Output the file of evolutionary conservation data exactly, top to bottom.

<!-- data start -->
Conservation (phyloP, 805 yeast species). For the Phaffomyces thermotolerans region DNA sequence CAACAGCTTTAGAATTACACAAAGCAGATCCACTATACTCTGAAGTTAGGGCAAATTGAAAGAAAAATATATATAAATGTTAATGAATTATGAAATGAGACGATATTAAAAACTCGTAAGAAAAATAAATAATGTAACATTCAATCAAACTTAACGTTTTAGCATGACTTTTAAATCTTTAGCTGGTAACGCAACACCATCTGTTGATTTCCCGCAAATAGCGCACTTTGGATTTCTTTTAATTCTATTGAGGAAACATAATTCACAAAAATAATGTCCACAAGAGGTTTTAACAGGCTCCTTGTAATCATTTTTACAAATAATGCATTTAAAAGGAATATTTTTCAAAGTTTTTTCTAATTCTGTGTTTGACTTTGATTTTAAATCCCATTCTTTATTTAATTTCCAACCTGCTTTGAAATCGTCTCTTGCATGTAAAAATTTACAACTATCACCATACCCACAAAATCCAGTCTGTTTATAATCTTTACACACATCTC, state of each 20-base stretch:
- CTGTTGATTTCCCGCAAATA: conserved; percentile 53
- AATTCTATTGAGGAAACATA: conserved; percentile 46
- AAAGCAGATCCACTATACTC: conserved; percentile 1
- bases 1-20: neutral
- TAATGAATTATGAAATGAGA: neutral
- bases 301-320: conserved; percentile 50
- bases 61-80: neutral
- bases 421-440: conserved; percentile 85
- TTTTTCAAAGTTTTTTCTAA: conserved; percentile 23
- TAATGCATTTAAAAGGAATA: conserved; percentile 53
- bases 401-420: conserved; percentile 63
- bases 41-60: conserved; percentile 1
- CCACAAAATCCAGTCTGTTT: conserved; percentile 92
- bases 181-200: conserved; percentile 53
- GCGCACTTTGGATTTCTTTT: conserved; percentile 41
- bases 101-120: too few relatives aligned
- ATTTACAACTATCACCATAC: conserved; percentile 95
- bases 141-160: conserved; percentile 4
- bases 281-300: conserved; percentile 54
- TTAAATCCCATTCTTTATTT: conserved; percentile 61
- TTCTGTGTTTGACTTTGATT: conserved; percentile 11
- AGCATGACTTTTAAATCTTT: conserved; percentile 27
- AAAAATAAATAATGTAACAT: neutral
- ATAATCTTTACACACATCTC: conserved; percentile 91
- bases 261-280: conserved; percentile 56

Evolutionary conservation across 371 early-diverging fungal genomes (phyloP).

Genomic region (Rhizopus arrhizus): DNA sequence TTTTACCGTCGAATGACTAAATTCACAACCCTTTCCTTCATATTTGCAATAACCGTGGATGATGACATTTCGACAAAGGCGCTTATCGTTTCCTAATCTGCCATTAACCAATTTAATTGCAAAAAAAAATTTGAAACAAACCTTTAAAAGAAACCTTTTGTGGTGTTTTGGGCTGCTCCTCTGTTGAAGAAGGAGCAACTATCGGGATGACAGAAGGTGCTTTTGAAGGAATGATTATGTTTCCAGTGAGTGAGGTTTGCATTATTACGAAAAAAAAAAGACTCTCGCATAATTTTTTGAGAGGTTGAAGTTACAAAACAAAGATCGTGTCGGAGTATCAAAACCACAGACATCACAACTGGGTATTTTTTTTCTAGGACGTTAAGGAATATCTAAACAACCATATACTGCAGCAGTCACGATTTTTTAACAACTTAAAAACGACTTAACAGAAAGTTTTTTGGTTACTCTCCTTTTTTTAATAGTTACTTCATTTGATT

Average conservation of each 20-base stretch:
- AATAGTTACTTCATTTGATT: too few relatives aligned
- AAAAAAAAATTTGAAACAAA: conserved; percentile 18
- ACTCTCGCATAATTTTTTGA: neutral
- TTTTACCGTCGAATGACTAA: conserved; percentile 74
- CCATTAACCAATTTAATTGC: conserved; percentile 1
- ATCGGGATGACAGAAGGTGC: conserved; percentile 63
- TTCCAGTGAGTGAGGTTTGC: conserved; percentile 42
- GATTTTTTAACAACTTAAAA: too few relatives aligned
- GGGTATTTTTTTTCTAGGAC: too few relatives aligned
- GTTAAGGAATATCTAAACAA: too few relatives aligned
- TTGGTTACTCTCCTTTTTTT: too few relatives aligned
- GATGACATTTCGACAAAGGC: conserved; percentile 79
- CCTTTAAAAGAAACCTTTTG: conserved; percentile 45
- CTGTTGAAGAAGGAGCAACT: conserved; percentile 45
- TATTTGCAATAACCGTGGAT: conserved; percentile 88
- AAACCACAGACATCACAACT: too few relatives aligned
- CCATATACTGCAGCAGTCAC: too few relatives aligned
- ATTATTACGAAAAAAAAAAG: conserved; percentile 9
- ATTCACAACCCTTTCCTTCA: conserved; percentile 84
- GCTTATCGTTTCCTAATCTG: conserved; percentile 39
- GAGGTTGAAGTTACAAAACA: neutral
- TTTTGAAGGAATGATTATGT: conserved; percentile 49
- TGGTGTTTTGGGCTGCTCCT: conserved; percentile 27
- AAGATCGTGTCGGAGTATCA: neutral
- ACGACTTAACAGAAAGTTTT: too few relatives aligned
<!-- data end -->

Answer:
Conservation (phyloP, 805 yeast species). For the Phaffomyces thermotolerans region DNA sequence CAACAGCTTTAGAATTACACAAAGCAGATCCACTATACTCTGAAGTTAGGGCAAATTGAAAGAAAAATATATATAAATGTTAATGAATTATGAAATGAGACGATATTAAAAACTCGTAAGAAAAATAAATAATGTAACATTCAATCAAACTTAACGTTTTAGCATGACTTTTAAATCTTTAGCTGGTAACGCAACACCATCTGTTGATTTCCCGCAAATAGCGCACTTTGGATTTCTTTTAATTCTATTGAGGAAACATAATTCACAAAAATAATGTCCACAAGAGGTTTTAACAGGCTCCTTGTAATCATTTTTACAAATAATGCATTTAAAAGGAATATTTTTCAAAGTTTTTTCTAATTCTGTGTTTGACTTTGATTTTAAATCCCATTCTTTATTTAATTTCCAACCTGCTTTGAAATCGTCTCTTGCATGTAAAAATTTACAACTATCACCATACCCACAAAATCCAGTCTGTTTATAATCTTTACACACATCTC, state of each 20-base stretch:
- CTGTTGATTTCCCGCAAATA: conserved; percentile 53
- AATTCTATTGAGGAAACATA: conserved; percentile 46
- AAAGCAGATCCACTATACTC: conserved; percentile 1
- bases 1-20: neutral
- TAATGAATTATGAAATGAGA: neutral
- bases 301-320: conserved; percentile 50
- bases 61-80: neutral
- bases 421-440: conserved; percentile 85
- TTTTTCAAAGTTTTTTCTAA: conserved; percentile 23
- TAATGCATTTAAAAGGAATA: conserved; percentile 53
- bases 401-420: conserved; percentile 63
- bases 41-60: conserved; percentile 1
- CCACAAAATCCAGTCTGTTT: conserved; percentile 92
- bases 181-200: conserved; percentile 53
- GCGCACTTTGGATTTCTTTT: conserved; percentile 41
- bases 101-120: too few relatives aligned
- ATTTACAACTATCACCATAC: conserved; percentile 95
- bases 141-160: conserved; percentile 4
- bases 281-300: conserved; percentile 54
- TTAAATCCCATTCTTTATTT: conserved; percentile 61
- TTCTGTGTTTGACTTTGATT: conserved; percentile 11
- AGCATGACTTTTAAATCTTT: conserved; percentile 27
- AAAAATAAATAATGTAACAT: neutral
- ATAATCTTTACACACATCTC: conserved; percentile 91
- bases 261-280: conserved; percentile 56

Evolutionary conservation across 371 early-diverging fungal genomes (phyloP).

Genomic region (Rhizopus arrhizus): DNA sequence TTTTACCGTCGAATGACTAAATTCACAACCCTTTCCTTCATATTTGCAATAACCGTGGATGATGACATTTCGACAAAGGCGCTTATCGTTTCCTAATCTGCCATTAACCAATTTAATTGCAAAAAAAAATTTGAAACAAACCTTTAAAAGAAACCTTTTGTGGTGTTTTGGGCTGCTCCTCTGTTGAAGAAGGAGCAACTATCGGGATGACAGAAGGTGCTTTTGAAGGAATGATTATGTTTCCAGTGAGTGAGGTTTGCATTATTACGAAAAAAAAAAGACTCTCGCATAATTTTTTGAGAGGTTGAAGTTACAAAACAAAGATCGTGTCGGAGTATCAAAACCACAGACATCACAACTGGGTATTTTTTTTCTAGGACGTTAAGGAATATCTAAACAACCATATACTGCAGCAGTCACGATTTTTTAACAACTTAAAAACGACTTAACAGAAAGTTTTTTGGTTACTCTCCTTTTTTTAATAGTTACTTCATTTGATT

Average conservation of each 20-base stretch:
- AATAGTTACTTCATTTGATT: too few relatives aligned
- AAAAAAAAATTTGAAACAAA: conserved; percentile 18
- ACTCTCGCATAATTTTTTGA: neutral
- TTTTACCGTCGAATGACTAA: conserved; percentile 74
- CCATTAACCAATTTAATTGC: conserved; percentile 1
- ATCGGGATGACAGAAGGTGC: conserved; percentile 63
- TTCCAGTGAGTGAGGTTTGC: conserved; percentile 42
- GATTTTTTAACAACTTAAAA: too few relatives aligned
- GGGTATTTTTTTTCTAGGAC: too few relatives aligned
- GTTAAGGAATATCTAAACAA: too few relatives aligned
- TTGGTTACTCTCCTTTTTTT: too few relatives aligned
- GATGACATTTCGACAAAGGC: conserved; percentile 79
- CCTTTAAAAGAAACCTTTTG: conserved; percentile 45
- CTGTTGAAGAAGGAGCAACT: conserved; percentile 45
- TATTTGCAATAACCGTGGAT: conserved; percentile 88
- AAACCACAGACATCACAACT: too few relatives aligned
- CCATATACTGCAGCAGTCAC: too few relatives aligned
- ATTATTACGAAAAAAAAAAG: conserved; percentile 9
- ATTCACAACCCTTTCCTTCA: conserved; percentile 84
- GCTTATCGTTTCCTAATCTG: conserved; percentile 39
- GAGGTTGAAGTTACAAAACA: neutral
- TTTTGAAGGAATGATTATGT: conserved; percentile 49
- TGGTGTTTTGGGCTGCTCCT: conserved; percentile 27
- AAGATCGTGTCGGAGTATCA: neutral
- ACGACTTAACAGAAAGTTTT: too few relatives aligned